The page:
NEW YORK -- Pitcher Rick Sutcliffe rejoined the team in time for last night's game after traveling to Springfield, Ill., to attend the funeral of Samuel Hulett.
Hulett, the 6-year-old son of Orioles infielder Tim Hulett, died of injuries sustained when he was struck by a car last week. The funeral was Tuesday afternoon.
"I got to talk to Tim and let him know that everybody would have liked to be there," said Sutcliffe, who was asked by manager Johnny Oates to represent the team at the funeral. "I told him everybody was thinking of him and his family.
"He told me he would be with us on the next homestand, but I think that the toughest days he'll have to endure were yesterday [Tuesday] and the next few days."
The Orioles have told Hulett to take as long as he needs to take care of himself, his wife, Linda, and their three sons. The club placed him on the disabled list so he would be under no pressure to return, so he is not eligible to play until Wednesday.
Sutcliffe said the display of sympathy and affection from the city of Springfield was heartwarming, and it was a tribute to the contribution that the Hulett family has made to the community.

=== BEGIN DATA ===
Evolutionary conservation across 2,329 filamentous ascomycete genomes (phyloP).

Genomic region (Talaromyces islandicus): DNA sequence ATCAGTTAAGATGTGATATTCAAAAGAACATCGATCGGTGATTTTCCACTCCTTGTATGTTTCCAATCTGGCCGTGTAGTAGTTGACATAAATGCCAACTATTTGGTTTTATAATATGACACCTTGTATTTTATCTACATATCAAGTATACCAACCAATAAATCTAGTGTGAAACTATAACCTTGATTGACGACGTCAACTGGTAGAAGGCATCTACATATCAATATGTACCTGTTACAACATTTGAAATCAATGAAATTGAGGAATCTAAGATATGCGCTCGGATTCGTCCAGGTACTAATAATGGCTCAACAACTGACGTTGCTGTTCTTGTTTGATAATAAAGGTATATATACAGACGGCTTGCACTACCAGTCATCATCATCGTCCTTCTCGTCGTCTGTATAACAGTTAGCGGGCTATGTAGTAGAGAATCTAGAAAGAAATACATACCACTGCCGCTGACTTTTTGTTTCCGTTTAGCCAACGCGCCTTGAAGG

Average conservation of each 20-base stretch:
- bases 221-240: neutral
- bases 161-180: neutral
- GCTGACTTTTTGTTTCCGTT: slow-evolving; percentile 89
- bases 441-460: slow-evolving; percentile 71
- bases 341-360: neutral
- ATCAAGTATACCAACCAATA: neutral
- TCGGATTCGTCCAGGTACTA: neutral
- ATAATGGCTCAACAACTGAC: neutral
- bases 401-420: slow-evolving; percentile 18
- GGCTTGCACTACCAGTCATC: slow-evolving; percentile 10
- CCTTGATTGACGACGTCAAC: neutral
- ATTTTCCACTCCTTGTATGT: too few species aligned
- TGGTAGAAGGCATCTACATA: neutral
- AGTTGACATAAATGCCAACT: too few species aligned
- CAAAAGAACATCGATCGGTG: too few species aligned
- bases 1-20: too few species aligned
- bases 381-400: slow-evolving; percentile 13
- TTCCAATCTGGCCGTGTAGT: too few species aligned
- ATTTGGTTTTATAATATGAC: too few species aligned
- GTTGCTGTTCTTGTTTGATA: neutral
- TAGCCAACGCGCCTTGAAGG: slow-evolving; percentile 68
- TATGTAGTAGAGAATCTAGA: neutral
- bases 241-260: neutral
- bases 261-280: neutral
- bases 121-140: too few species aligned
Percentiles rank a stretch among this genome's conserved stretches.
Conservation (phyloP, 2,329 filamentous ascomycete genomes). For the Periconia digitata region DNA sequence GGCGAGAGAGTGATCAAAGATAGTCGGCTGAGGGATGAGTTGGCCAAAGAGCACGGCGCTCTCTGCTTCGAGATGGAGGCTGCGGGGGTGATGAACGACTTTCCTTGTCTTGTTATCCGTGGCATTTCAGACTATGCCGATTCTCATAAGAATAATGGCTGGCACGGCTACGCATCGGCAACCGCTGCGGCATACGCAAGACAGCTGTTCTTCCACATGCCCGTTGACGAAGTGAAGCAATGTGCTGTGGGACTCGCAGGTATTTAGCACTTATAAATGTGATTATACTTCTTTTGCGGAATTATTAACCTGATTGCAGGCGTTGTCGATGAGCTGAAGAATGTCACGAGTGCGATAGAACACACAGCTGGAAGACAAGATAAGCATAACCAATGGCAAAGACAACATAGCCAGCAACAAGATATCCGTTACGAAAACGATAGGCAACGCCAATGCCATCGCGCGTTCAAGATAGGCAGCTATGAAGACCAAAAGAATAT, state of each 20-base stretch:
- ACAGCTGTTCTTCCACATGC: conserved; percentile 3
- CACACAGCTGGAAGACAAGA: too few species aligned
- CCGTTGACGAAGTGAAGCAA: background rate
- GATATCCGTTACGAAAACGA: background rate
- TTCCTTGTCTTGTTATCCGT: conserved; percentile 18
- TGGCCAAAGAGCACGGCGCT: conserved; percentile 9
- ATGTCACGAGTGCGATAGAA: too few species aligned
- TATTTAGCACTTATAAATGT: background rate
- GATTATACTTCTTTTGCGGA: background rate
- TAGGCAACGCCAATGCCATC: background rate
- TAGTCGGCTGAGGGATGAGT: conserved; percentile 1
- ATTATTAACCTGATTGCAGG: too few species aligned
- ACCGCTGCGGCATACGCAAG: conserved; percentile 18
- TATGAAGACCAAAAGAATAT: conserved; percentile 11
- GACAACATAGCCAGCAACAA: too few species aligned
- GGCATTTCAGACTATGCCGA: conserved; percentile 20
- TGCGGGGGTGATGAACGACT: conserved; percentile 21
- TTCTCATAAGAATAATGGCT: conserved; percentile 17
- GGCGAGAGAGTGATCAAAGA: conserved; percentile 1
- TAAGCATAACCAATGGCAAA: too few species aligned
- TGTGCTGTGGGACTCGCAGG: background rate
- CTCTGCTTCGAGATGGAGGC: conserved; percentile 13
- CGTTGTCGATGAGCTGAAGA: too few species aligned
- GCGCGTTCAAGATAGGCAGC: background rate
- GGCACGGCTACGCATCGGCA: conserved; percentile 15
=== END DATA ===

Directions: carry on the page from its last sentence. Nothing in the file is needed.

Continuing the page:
"I just can't describe the feeling," he said. "I know that town really loves them. He has done a lot of wonderful things in that town that you never hear about. If somebody takes $10,000 for a card show and doesn't show up, everybody hears about it, but Tim Hulett goes and speaks and does things every week of the year for nothing, and no one knows about it until something like this happens."
Sutcliffe also applauded the people of Baltimore for the way they have shown their feelings for the Huletts during a time of tragedy.
"The people of Baltimore were wonderful," he said. "I've been on the field for a lot of moments of silence, and there is always somebody yelling, 'Come on, start the game.' But this time, you didn't hear a thing. You could tell they felt the loss right along with us."
Oates was angered by a headline in the New York Post that insinuated that Ben McDonald hit Matt Nokes in the head intentionally. The headline, "Headhunting in the Bronx" accompanied a story that only left open the possibility that the pitch was not an accident, but the manager was still piqued.
"I have never known anyone in the game -- and I'll go to my grave saying this -- that ever wanted to hit anyone in the head. I don't know who that writer was, but the intent wasn't to hit the guy in the head."
Nokes didn't start last night's game, but he didn't figure to be in the lineup against a left-handed starter.
Sutcliffe on Sutcliffe
Sutcliffe is scheduled to close the three-game series today against left-hander Curt Young and hopes to put an awful month of July behind him. He has not won since June 30, when he improved his record to 10-6.
"I don't think I've ever had a worse month than that," he said. "I'm trying to find a way to shut down the big inning, but every hit I gave up the last time out was on a fastball. I've been trying to throw the ball by people instead of continuing to make good pitches."